In football equivalence, the 2019 Indian Premier League final would be a 4-3 game where the defences of both sides were ordinary and the winner coming in the final minute: error-strewn, nightmare for coaches but a spectacle that fans love. As Chennai Super Kings captain MS Dhoni said after the match, the two teams were passing the trophy to each other during the match before the side that committed fewer errors — Mumbai Indians — emerged with the victory.
A record fourth IPL for Rohit Sharma and MI. A match that went down to the very last ball where, as Ravi Shastri would have muttered to himself where ever he was watching, all three results were still possible. A last over that will go down as one of the final chapters in Lasith Malinga’s rich legacy of game-winning performances. A margin of win victory that could not have been any smaller.
In all that chaos, one man stood tall with his perfection in more ways than one: Jasprit Bumrah.
Superb spell of bowling
Here’s a situational breakdown of three of the four overs Bumrah bowled in the final:
- In the 4th over, Krunal Pandya went for 14 runs as Faf du Plessis took charge (and eventually gave his wicket away). Bumrah came on to bowl the 5th over and conceded just five runs.
- In the 16th over, Malinga went for 20 runs as Shane Watson cut loose. Bumrah came on to bowl the 17th over and conceded four runs.
- In the 18th over, Rohit Sharma’s surprise choice of Krunal also went for 20 runs. Bumrah came on to bowl the 19th over and conceded five runs — not including the four byes off the final ball, when Quinton de Kock made what could have proved to be a fatal mistake. (More on that later).
Clearly, every time MI were under the pump, Bumrah calmed things down and dragged his side back into the match.
And an indicator of how there was a clear plan to his bowling is evident from his pitch map. With the CSK batsmen punishing anything full, Bumrah hardly bowled a ball in the slot or fuller. He resisted the yorkers at the death too and focused on extracting bounce from length at full tilt. Both his wickets came off short deliveries that hurried the batsmen.
And finally, in an innings where a total of 12 fours and six sixes were hit by CSK, not a single boundary was conceded by Bumrah in the four overs he bowled. Words can hardly do justice to such a complete bowling performance in a high-pressure match with so many expectations on his shoulder.
“We know finals can be close, so wanted to stay calm,” Bumrah said, matter-of-fact, when he was correctly declared player of the final. “Winning fourth title for Mumbai makes me very happy. Today I was surprisingly very calm. Wasn’t panicking, just focusing on the next ball. Doesn’t help taking extra pressure, instead I back my skills.”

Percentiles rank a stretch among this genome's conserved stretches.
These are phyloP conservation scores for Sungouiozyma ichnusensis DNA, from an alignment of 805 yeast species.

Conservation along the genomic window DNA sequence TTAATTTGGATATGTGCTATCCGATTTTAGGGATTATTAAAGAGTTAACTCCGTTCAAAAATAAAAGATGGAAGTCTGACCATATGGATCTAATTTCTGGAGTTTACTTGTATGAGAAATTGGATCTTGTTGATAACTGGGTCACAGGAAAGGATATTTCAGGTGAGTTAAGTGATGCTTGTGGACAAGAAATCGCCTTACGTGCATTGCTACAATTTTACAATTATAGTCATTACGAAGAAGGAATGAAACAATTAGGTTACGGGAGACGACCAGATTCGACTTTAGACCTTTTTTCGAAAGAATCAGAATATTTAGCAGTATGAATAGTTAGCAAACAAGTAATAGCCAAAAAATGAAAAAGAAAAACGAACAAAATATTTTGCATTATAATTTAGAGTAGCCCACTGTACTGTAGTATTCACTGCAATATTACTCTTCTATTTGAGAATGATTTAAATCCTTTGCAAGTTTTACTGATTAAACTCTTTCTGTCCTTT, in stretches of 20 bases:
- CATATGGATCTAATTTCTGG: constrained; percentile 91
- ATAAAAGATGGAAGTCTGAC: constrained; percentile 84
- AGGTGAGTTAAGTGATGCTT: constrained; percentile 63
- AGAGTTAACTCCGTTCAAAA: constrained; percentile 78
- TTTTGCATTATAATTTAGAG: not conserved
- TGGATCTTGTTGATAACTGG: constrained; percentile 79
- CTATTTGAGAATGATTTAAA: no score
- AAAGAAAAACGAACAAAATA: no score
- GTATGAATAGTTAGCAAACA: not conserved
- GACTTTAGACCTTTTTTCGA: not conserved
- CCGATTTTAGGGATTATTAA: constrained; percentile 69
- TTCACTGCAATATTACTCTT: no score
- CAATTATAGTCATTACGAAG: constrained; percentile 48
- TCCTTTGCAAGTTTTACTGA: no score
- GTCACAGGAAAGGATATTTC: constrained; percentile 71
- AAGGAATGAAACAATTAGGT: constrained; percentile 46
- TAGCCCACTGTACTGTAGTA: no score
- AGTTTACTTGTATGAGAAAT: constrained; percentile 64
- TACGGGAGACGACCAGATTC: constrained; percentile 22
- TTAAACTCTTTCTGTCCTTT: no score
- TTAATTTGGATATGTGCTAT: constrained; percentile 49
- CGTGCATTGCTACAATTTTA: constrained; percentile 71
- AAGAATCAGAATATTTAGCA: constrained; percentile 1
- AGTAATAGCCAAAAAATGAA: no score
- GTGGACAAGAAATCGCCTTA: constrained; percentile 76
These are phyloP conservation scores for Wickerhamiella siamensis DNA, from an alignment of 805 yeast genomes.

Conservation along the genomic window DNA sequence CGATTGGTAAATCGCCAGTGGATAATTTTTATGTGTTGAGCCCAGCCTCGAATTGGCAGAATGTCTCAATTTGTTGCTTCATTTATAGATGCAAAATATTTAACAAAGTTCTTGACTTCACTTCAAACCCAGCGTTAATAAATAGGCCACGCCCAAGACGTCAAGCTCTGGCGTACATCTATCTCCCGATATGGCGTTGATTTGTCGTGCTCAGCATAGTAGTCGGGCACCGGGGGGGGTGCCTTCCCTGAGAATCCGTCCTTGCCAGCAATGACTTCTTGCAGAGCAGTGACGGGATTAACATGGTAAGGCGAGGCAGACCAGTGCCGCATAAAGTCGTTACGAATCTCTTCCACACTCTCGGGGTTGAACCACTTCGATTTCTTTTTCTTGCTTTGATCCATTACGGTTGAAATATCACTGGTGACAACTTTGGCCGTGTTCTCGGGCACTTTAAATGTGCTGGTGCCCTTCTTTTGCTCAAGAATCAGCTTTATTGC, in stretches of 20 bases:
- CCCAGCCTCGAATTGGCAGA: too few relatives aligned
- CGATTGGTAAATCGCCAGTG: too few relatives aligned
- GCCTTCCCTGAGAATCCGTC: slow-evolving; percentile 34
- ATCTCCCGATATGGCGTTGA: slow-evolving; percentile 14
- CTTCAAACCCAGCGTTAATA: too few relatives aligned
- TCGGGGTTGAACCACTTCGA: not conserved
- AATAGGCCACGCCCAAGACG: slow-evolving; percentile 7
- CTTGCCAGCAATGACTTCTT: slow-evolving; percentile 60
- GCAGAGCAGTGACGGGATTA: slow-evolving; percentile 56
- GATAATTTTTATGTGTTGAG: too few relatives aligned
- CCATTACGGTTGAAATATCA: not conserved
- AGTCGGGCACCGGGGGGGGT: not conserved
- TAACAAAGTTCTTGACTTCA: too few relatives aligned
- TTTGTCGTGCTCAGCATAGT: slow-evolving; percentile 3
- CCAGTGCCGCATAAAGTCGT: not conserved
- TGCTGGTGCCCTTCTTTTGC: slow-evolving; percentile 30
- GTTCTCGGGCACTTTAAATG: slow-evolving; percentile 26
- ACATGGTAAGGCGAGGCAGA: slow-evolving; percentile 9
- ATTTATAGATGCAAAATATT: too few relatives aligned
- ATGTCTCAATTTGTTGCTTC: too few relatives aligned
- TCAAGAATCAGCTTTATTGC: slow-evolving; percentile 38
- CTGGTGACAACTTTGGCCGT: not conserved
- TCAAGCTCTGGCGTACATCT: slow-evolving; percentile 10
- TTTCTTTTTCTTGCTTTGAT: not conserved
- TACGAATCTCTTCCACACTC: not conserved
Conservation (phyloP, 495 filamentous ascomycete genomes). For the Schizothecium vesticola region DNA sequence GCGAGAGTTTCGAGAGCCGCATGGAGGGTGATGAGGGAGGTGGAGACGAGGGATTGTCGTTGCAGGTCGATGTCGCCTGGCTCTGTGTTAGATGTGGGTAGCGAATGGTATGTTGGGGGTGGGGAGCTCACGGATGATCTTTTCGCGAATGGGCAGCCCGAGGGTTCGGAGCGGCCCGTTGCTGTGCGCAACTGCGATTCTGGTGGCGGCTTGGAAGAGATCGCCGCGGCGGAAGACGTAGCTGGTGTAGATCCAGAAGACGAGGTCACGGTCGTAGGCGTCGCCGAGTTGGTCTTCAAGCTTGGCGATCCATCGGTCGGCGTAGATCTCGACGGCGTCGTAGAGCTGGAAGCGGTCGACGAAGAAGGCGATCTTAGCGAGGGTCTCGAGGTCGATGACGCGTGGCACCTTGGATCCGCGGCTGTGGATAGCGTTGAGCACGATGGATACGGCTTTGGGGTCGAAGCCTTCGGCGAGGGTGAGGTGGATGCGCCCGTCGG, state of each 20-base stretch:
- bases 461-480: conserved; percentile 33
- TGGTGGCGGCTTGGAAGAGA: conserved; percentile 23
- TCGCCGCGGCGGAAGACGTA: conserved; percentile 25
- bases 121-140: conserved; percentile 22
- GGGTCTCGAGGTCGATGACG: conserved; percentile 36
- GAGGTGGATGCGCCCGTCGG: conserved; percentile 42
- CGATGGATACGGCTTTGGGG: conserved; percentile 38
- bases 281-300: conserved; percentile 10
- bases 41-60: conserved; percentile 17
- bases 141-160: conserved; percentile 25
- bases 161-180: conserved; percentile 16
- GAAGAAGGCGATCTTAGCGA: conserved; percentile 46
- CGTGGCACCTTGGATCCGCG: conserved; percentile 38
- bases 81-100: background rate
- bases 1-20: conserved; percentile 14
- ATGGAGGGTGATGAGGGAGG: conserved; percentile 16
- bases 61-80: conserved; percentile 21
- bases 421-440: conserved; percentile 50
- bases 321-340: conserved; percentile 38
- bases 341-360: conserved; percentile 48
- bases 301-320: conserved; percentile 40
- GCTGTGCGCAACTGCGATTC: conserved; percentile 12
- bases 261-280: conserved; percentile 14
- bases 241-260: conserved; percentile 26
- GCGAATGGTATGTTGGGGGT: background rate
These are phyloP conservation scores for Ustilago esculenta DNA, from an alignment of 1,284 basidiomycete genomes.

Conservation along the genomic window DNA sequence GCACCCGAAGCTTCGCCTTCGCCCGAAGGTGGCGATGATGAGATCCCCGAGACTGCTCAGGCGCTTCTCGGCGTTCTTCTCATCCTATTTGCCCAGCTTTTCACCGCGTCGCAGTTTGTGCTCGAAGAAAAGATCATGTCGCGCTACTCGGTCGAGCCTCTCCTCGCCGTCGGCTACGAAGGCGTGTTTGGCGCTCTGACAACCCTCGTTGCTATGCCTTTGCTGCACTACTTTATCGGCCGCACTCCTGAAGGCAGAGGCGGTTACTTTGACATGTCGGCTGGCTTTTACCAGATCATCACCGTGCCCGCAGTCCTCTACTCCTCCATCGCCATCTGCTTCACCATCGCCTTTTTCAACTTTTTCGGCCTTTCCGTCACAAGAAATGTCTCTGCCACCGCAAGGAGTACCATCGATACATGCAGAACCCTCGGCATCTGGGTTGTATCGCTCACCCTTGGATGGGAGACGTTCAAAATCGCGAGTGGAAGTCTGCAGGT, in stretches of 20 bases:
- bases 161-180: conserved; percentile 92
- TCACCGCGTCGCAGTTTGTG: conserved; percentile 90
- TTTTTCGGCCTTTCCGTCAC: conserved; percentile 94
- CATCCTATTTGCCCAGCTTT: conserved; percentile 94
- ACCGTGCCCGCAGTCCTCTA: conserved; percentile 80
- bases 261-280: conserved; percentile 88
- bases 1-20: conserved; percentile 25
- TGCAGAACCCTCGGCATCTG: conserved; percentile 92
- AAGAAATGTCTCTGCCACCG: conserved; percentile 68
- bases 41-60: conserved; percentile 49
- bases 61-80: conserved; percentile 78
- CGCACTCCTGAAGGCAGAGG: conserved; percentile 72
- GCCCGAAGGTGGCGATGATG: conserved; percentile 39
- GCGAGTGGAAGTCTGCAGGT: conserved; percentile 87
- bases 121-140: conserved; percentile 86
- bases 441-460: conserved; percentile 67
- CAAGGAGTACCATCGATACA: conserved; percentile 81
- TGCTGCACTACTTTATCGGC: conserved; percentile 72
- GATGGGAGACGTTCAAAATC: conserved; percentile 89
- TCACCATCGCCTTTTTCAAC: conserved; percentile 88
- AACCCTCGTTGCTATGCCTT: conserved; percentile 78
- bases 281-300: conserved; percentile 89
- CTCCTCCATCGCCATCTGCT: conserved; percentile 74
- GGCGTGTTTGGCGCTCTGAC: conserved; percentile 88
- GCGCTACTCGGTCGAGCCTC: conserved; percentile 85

More than just his bowling
Having said all that above, May 12, 2019 will go down in IPL history as the night Bumrah truly became one of those Indian cricketers who transcends franchise loyalties. He has always been a favourite among the Indian fans, but he is slowly reaching cult status in terms of popularity across the cricketing world — not just for his bowling skills, but for how he plays the game.
Consider this: it was the 17th over of the CSK innings, when Watson had just started going ballistic. Bumrah comes in and bowls a searing bouncer that the Aussie opener mishits and it goes straight to Rahul Chahar, who spills it. The game could have been over right then and there for MI but it was not to be. It was a big blunder by a young cricketer. And what did Bumrah do? Flash the biggest smile he could have and walk back to his run-up.
And then, consider this: in the all-important 19th over, Bumrah has managed to keep the CSK batsmen in check and it looked like whoever bowled the last over would have the cushion of defending a double-digit score. He runs in to bowl the last ball of his spell and it is another booming short ball that beats the batsman, but unfortunately, his own wicket-keeper as well. De Kock spills the ball, as it races for a boundary. In the immediate aftermath, Bumrah was frustrated. But soon enough, he went up to the South African, checked with him what happened (the ball swerved, de Kock seems to say) and then puts an arm around the South African’s shoulder and gives him a pat.
Yes, with a smile on his face.
In this era of cricket where raw emotion like a cry of anguish, gesturing of hands or a few choice words in mother tongue sells the best, Bumrah went old school. As he often does.
“The ball was reversing when de Kock missed the ball, but we wanted to stay calm since similar things happened against Pune in 2017 as well. We always believed in our team this season. We have confidence in each and every individual. On their given day, any of our players can be matchwinners,” Bumrah said after the match.
It’s that temperament to understand the situation and not be fazed by it, but embrace it whole-heartedly, has made Bumrah the superstar he is today.
He ran in hard all season... well, in his own way. His radar rarely misfired. He delivered results for his captain almost every single time. He picked up some big wickets, if not plenty of wickets, because he understood his role and how teams want to see him out. He believed in himself, backed his skills to bowl the most difficult overs, time and time again. He did it all with a smile, without uttering a swear word or send-offs to batsmen. It would be preachy to say that this is the correct way to play cricket, but it certainly is the most endearing.
On the night of the final, he stuck his landing like a superhero. And that’s what he has become for not just Mumbai Indians, but to Indian cricket as well.
Note: The article originally said that Krunal Pandya bowled the 5th over while Jasprit Bumrah bowled the 6th. The information has now been corrected.